"Come on down tonight," AA said, "See what you think of it." Twenty-five bucks a shot, 4 performances a nite. That amounted to about 30 minutes of dancing for $100. Never in a whole decade's career had I ever dreamed of getting paid like that. It was tempting but terrifying. Nevertheless, at 9:30 that night I found myself bound for North Beach in my bouncy little Citroen.

A big place, the Roaring Twenties, with lots of red plush decor. A long bar off to one side, tables all around the swing's staircase and up to the stage. On stage, a young and sprightly rock band. the manager points me to the dressing rooms upstairs. There's two of them, one for the girl-on-the-swing, the stripper and the topless waitresses and the other for the duet contingent. I open the door to find AA stretching and muttering in his usual fashion and with a southern drawl about getting in touch with some psychological phenomenon. Susan, his partner for the evening, was busy wrapping up in the several yards of chiffon which, atop a G-string, comprised her costume.

It was the Winter before the Summer of Love, 1967, and lots of us were driven by the idea that the Beautiful People could make a difference wherever we found ourselves. AA had that in mind for the clientele of the Roaring Twenties. "We'll show them that they can love their bodies". Sounded intriguing, but looking at AA in his G-string there in the dressing room didn't have me convinced.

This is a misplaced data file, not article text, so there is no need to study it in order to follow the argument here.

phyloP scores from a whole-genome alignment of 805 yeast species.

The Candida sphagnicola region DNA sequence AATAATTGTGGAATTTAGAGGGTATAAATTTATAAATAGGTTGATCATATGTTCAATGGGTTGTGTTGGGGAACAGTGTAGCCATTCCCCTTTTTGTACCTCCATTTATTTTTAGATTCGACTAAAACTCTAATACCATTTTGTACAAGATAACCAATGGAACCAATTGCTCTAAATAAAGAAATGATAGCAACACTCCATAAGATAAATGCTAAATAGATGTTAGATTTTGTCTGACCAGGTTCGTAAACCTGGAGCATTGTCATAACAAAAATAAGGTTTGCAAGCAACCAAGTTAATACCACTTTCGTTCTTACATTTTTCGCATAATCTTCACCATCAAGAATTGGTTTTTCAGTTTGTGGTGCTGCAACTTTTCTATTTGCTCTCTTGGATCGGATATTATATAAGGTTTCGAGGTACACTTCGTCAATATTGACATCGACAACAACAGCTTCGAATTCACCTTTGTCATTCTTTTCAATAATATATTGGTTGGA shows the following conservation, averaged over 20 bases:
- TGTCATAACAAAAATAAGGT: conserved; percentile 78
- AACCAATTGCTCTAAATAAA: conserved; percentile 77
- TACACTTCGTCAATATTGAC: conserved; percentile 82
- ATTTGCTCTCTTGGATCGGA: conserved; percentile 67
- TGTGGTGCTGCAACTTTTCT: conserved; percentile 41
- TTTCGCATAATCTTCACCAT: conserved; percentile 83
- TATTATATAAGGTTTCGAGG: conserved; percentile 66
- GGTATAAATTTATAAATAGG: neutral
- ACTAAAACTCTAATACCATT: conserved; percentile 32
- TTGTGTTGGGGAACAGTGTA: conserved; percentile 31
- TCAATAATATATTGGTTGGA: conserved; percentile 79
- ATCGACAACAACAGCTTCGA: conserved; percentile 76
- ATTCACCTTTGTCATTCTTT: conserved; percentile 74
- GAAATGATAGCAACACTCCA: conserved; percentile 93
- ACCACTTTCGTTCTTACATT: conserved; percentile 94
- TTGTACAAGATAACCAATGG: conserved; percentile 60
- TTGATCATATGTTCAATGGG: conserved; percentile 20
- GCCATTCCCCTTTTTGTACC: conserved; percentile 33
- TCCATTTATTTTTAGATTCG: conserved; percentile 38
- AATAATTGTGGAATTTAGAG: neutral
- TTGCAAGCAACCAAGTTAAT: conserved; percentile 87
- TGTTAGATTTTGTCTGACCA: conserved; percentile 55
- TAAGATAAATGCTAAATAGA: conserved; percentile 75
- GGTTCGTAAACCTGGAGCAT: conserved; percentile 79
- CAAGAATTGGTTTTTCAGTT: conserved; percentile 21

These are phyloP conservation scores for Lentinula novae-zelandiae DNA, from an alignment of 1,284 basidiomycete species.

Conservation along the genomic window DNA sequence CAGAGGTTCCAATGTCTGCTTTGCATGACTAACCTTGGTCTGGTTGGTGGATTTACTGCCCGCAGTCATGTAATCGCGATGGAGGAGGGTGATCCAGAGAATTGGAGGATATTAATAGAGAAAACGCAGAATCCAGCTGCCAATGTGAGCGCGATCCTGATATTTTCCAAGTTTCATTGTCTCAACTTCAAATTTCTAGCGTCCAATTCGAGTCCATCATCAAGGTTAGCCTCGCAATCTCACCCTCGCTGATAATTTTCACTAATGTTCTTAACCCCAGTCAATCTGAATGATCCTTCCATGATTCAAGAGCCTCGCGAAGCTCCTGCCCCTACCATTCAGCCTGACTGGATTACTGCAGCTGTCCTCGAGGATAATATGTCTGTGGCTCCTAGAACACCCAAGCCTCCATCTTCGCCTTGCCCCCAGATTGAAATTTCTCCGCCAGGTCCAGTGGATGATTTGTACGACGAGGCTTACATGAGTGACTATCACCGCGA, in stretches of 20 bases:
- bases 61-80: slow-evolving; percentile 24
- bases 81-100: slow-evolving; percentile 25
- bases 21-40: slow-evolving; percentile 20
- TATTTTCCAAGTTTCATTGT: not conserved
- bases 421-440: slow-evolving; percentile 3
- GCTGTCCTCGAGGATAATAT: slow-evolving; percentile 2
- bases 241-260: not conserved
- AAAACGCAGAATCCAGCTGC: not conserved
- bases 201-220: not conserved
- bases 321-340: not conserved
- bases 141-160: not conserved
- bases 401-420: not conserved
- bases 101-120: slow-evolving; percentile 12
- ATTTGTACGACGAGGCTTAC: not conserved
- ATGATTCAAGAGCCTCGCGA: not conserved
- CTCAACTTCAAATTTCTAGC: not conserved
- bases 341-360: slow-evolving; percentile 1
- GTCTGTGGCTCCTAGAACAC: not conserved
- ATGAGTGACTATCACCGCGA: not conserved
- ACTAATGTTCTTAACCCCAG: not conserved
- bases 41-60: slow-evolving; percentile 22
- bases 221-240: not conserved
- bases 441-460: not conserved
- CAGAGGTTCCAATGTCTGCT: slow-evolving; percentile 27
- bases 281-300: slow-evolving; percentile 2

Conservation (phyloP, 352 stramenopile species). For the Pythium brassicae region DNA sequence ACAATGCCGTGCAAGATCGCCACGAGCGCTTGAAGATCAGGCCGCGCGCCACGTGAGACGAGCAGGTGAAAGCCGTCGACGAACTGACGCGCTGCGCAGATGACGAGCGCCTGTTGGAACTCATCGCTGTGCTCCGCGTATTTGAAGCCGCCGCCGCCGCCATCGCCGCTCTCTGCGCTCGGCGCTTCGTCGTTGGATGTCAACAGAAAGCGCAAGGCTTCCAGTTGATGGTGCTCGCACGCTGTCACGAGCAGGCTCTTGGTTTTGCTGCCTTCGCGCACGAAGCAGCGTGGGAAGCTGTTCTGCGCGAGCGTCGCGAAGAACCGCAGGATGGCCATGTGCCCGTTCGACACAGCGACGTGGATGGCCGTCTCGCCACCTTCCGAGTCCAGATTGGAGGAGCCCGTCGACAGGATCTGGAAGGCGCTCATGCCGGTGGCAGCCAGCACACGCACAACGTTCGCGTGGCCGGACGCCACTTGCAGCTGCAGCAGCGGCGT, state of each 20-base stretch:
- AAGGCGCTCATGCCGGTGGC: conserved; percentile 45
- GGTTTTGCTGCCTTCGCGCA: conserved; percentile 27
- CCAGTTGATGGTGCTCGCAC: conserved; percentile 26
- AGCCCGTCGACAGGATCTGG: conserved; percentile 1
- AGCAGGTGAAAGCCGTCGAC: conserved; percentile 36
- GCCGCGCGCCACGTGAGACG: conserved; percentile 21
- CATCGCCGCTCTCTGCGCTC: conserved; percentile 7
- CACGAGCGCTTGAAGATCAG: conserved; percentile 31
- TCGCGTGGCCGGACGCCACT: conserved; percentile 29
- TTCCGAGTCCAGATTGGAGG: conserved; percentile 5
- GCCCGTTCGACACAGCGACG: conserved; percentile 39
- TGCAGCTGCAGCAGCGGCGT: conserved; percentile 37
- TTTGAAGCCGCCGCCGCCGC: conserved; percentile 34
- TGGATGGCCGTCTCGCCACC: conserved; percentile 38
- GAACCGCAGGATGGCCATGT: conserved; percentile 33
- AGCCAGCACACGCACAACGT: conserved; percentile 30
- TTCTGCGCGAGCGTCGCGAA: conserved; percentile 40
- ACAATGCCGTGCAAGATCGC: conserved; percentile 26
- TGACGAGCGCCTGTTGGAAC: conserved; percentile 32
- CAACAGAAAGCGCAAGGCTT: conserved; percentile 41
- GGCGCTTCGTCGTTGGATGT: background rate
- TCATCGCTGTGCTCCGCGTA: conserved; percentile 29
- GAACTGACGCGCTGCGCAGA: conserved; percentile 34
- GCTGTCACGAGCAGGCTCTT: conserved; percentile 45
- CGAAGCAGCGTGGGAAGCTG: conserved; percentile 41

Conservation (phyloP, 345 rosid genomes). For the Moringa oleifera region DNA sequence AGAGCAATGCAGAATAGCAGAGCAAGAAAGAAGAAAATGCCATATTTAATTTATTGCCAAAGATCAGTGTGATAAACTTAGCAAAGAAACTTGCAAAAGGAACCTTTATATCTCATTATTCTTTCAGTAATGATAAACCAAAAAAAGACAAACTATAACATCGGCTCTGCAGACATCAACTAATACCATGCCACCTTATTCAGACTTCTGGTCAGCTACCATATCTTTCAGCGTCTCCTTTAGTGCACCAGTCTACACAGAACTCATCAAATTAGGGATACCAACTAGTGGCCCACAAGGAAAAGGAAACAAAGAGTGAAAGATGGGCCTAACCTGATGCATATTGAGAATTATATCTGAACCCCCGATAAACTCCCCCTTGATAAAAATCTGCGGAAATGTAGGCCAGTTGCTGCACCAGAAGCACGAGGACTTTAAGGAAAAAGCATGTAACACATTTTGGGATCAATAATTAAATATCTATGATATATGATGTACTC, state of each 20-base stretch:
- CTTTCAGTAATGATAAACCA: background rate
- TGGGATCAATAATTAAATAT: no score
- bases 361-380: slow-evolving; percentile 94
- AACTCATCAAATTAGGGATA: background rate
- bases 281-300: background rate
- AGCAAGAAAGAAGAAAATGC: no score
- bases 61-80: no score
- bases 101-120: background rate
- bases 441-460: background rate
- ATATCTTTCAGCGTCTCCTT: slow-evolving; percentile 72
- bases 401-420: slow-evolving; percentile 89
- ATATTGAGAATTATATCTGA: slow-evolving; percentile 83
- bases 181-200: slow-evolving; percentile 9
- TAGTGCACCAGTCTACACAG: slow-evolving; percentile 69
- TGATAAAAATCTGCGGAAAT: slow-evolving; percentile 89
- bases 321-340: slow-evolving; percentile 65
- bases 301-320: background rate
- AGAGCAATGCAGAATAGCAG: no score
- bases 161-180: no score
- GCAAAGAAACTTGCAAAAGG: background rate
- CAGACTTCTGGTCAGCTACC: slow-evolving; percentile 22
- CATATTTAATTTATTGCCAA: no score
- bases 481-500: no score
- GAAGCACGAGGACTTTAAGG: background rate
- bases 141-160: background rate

I went downstairs, found Jim and Nancy sitting at the bar. They were also in AA's class and considering topless employment. the Girl on the Swing was waving goodbye to three tables of men from this week's convention. We ordered 7-Ups and waited, eager but figgety. the topless waitresses moved about, adorned in high heels, tights, miniskirts and pert aprons. Above the waist they were wearing a sheath of numbness.

The band leader announces The Duet and moves his musicians into a lively number. AA and Susan approach the stage through the audience, from opposite sides of the club, each clothed in chiffon. once on stage there is a lot of self-conscious shedding of chiffon. Reduced to G-strings and each other, the dance of seduction begins. I sit entranced, wondering what it would be like to be in Susan's place, all-but-naked, on stage.  It is dark out here in the audience and the stage lighting is soft enough to be kindly. They seem protected by each other and the movement, which shifts from modern-dancey to Fillmoresque and never leaves the realm of self-consciousness. I look at the tables of convention men and a collection of couples watching. They are looking but they don't seem to SEE. AA and Susan skirt each other, do-se-do, retreat and occasionally touch...

More on Roaring Twenties piece. What I remember about what it was like to perform the duet:

i remember that the band, whose name I can't now recall, who eventually was successful enuf to cut a record, played a piece with the lyrics "GI Joe, come back home. You'll have the best old time you've ever known," Real upbeat.